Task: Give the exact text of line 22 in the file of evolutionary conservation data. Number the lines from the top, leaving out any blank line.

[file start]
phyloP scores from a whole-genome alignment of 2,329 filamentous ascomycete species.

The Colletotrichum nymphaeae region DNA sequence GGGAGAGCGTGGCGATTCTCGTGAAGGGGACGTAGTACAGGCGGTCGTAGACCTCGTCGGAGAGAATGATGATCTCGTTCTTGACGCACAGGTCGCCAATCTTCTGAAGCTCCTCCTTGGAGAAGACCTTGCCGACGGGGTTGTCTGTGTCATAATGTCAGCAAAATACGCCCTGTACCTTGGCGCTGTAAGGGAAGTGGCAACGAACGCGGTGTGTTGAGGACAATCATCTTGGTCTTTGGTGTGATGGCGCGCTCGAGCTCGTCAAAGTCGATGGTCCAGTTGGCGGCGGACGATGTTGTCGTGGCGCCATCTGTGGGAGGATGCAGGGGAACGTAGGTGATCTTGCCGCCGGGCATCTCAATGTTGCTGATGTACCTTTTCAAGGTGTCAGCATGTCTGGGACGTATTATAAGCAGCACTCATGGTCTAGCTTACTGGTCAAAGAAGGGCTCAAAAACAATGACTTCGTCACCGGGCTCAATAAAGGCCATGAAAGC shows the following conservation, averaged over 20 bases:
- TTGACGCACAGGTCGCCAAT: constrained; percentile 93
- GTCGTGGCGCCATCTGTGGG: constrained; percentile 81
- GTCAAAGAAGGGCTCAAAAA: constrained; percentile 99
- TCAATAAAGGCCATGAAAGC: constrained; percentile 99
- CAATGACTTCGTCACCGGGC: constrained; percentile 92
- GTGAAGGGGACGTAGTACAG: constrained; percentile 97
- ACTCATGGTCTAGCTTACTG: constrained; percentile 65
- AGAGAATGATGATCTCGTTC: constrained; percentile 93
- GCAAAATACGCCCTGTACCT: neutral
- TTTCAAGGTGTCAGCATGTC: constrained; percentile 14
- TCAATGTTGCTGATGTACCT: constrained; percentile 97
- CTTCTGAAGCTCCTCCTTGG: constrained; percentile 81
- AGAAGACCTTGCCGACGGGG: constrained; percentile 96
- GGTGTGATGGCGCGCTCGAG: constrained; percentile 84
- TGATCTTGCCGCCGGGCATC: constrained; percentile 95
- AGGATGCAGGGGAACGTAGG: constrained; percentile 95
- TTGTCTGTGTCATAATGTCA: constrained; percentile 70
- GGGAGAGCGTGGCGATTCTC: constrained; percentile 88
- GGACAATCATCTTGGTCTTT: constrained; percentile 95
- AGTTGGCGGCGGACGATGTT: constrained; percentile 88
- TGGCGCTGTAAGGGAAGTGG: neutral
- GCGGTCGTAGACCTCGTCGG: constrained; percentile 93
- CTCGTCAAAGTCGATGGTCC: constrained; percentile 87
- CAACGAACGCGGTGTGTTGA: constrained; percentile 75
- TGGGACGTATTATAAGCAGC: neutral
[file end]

- AGTTGGCGGCGGACGATGTT: constrained; percentile 88